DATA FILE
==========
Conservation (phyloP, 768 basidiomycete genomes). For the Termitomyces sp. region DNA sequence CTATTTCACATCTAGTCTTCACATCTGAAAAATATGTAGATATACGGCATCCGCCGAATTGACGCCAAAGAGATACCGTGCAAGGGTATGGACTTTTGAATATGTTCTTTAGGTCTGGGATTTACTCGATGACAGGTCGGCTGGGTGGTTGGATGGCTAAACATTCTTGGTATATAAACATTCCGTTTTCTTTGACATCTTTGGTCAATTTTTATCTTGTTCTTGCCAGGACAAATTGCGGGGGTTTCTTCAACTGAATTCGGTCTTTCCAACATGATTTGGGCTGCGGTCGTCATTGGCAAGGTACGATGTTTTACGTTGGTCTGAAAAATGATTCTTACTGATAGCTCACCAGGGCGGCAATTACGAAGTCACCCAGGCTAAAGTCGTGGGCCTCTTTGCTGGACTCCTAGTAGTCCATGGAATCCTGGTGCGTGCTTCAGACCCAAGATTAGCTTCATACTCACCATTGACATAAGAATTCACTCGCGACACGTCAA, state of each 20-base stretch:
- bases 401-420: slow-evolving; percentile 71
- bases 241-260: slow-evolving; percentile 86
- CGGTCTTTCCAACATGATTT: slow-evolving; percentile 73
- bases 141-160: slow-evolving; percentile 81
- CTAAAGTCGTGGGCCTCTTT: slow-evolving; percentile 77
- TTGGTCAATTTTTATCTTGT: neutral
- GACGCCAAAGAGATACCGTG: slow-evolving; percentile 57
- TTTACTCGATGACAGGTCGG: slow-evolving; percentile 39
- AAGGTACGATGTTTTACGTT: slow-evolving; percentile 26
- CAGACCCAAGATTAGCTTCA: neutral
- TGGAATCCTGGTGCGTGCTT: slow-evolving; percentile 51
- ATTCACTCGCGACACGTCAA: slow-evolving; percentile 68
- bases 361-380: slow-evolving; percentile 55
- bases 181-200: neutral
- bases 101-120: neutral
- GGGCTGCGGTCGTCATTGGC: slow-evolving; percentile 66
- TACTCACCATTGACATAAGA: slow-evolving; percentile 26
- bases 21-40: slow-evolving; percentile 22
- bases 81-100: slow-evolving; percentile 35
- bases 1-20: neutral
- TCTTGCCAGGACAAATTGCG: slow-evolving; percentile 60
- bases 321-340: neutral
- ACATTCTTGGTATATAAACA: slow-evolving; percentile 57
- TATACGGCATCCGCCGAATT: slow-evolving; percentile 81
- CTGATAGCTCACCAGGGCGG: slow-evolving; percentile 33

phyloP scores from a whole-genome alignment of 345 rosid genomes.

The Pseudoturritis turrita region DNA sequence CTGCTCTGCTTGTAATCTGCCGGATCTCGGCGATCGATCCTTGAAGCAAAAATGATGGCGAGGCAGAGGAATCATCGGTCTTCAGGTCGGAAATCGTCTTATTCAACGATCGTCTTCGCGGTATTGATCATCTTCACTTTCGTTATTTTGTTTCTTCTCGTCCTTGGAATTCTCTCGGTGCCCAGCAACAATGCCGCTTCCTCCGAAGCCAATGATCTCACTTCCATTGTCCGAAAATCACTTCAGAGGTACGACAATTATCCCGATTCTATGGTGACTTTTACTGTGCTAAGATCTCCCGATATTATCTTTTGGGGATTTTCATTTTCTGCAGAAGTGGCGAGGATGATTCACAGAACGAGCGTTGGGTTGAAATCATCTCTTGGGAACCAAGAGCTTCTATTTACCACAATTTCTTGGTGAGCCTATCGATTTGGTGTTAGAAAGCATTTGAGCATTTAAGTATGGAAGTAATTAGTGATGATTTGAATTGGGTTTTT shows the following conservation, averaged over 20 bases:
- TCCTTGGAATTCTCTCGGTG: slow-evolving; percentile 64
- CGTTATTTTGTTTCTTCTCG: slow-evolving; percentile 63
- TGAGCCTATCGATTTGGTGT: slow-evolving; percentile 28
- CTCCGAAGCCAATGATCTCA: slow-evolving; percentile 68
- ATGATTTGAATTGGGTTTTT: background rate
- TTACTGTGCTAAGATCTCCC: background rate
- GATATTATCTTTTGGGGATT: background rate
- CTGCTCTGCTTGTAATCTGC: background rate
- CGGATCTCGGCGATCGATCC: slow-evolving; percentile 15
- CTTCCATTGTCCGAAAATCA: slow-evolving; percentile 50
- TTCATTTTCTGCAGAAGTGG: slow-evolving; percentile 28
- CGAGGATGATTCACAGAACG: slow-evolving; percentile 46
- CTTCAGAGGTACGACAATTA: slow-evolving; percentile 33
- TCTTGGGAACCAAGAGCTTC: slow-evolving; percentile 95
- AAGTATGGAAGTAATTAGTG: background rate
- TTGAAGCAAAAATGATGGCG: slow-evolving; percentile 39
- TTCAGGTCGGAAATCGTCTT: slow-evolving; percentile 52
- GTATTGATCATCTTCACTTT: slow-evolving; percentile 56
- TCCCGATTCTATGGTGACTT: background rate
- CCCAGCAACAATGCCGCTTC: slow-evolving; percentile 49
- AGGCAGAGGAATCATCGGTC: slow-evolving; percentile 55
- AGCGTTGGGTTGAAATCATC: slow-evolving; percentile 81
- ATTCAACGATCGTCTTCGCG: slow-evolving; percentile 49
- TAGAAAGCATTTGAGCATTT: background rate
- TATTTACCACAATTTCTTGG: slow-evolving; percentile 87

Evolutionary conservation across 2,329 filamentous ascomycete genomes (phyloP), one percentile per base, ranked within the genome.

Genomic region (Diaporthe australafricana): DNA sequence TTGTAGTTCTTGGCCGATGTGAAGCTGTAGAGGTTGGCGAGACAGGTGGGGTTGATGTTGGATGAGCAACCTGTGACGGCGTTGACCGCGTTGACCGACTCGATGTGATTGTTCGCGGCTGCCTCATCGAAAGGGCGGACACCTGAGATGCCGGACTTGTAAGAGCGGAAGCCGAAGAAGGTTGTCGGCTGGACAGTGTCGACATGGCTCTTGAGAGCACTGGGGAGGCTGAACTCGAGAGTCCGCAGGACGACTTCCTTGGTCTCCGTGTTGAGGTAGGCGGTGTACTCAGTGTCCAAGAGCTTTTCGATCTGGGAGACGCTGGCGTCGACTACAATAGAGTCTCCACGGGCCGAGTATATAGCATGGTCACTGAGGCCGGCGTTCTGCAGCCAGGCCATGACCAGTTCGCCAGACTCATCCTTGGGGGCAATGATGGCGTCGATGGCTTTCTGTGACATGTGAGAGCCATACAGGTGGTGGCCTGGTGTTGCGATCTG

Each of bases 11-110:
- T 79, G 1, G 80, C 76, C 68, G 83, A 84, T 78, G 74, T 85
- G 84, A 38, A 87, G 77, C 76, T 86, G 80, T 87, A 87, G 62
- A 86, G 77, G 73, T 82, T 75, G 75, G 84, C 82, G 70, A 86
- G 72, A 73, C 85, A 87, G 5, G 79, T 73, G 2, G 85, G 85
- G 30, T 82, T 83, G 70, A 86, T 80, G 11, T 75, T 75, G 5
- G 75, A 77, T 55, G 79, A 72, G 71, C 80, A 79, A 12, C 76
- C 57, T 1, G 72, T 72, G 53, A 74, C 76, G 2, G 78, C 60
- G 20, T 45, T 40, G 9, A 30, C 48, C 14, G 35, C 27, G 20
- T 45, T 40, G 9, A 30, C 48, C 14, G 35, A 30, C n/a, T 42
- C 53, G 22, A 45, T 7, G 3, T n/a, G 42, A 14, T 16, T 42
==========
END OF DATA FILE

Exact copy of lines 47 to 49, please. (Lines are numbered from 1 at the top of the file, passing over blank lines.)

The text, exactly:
- TCCCGATTCTATGGTGACTT: background rate
- CCCAGCAACAATGCCGCTTC: slow-evolving; percentile 49
- AGGCAGAGGAATCATCGGTC: slow-evolving; percentile 55